1989 was a year of momentous confrontations between peoples and political states.  In 1989, as it happened, Yue Minjun started painting his grinning face as everyone's face.  On a trivial note, in 1989 I watched the film Batman, directed by Tim Burton and starring Jack Nicholson as the Joker.  Yue Minjun's Execution doesn't resonate with the memory of those 1989 confrontations.  It might be expected to, but it doesn't.  Manet's or Goya's paintings of firing squads do, but Yue's painting empties out the social relation and the political significance that underpinned those paintings — and underpinned those confrontations. In my mind, Yue's painting resonates with the film Batman.

It is, of course, likely that Yue Minjun hadn't watched Batman before he painted Execution in 1995.  Hollywood films were released in mainland China unevenly before 1995, the year in which the government allowed for the importation of ten foreign — predominantly Hollywood – films for commercial release.  But that is irrelevant here.  I look at Execution and think: this is an image from a world in which Nicholson's/Burton's Joker won.  In the film, the Joker set about perpetuating and commodifying his grin, taking over the mass media so that his grin became ubiquitous, making his grin universal by carnivalesque death-dealing.  The Joker threw money around so that everyone grinned, and went to high art museums to deface masterpieces by Degas, Rembrandt, Renoir, and others.  He spared Francis Bacon's Figure with Meat (1954) though, one of the series that refers to Velazquez's Portrait of Pope Innocent X (1650) – “I kinda like this one, Bob.  Leave it.”  Bacon's painting seemed to take away the substance behind the mask of the Pope's visage (made translucent and ghostly), drawing something from Velazquez's perception while doing violence to Velazquez's figure.  The Joker appreciated that, it seemed at one with his enterprise.  If the Joker had succeeded in wiping out Batman and the careworn order of Gotham City, only the forced grin of the Joker's hapless clones would have been left behind, and only his macabre playfulness would remain — the necessity for brutal death-dealing would disappear.  The shadow of death-dealing would remain only as parody or play.  The art that remained would also be devoid of social relations and political nuances; art would be merely parody or play.  And the Joker's victory was, in the film, always an open possibility; after all, the line between super-vigilante and super-villain is thin in Batman, both masked and both working outside the process of law, alter egos of each other.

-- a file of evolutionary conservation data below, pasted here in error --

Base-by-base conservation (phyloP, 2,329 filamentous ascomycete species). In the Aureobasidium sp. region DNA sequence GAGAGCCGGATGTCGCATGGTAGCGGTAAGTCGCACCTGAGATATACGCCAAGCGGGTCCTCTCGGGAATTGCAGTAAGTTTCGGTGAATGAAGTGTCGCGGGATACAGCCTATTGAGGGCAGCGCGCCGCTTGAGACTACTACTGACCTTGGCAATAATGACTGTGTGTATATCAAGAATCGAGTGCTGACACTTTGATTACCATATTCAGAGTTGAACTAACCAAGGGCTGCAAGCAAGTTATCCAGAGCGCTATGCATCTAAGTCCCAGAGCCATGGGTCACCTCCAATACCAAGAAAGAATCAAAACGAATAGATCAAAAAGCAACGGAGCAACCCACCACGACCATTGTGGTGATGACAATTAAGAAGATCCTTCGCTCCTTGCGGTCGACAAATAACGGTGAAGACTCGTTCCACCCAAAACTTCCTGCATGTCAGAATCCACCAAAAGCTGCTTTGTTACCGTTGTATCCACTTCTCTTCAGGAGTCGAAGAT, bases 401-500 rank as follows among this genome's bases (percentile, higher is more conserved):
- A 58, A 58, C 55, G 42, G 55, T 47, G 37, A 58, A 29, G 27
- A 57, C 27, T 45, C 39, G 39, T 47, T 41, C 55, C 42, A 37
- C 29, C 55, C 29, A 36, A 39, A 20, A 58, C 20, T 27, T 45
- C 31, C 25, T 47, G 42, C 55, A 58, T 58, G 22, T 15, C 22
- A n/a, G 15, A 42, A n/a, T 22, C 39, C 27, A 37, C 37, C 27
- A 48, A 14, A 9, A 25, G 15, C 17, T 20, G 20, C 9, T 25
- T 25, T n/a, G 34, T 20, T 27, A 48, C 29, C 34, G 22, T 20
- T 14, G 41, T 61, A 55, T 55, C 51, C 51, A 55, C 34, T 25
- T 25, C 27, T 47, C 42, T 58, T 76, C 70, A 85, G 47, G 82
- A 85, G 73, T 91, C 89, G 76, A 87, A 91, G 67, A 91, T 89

In the mind of Hollywood's popular culture Jack Nicholson's Joker did win, and Michael Keaton's insipid Batman paled into indifference.  The Joker's protean career continued to flourish, in comics, films, TV series, computer games, etc.  A couple of decades later when he appeared in the comic book Superman: Emperor Joker (2000) he ate up the entire population of China.

If those who bought Yue Minjun's Execution did so because they saw it as a resonant and daring statement about the 1989 confrontations, they must have been looking at it with the Joker's eyes.  They found in it what their unthinking Joker gaze wanted to see.  And they were all set to eat up contemporary Chinese Art.




岳敏君的《处决》与《蝙蝠侠》的笑丑 (Yue MinJuns Execution and the Jokers grin) - 甦曼 - Suman Gupta 看画随笔
Manet: The Execution of Emperor Maximilian(1868-9)
岳敏君的《处决》与《蝙蝠侠》的笑丑 (Yue MinJuns Execution and the Jokers grin) - 甦曼 - Suman Gupta 看画随笔
GoyaThe Third of May 1808 in Madrid(1814)

岳敏君的《处决》与《蝙蝠侠》的笑丑 (Yue MinJuns Execution and the Jokers grin) - 甦曼 - Suman Gupta 看画随笔
van der Hamen: Martyrdom of St Sebastian(1620)

岳敏君的《处决》与《蝙蝠侠》的笑丑 (Yue MinJuns Execution and the Jokers grin) - 甦曼 - Suman Gupta 看画随笔
Francis Bacon: Figure with Meat(1954)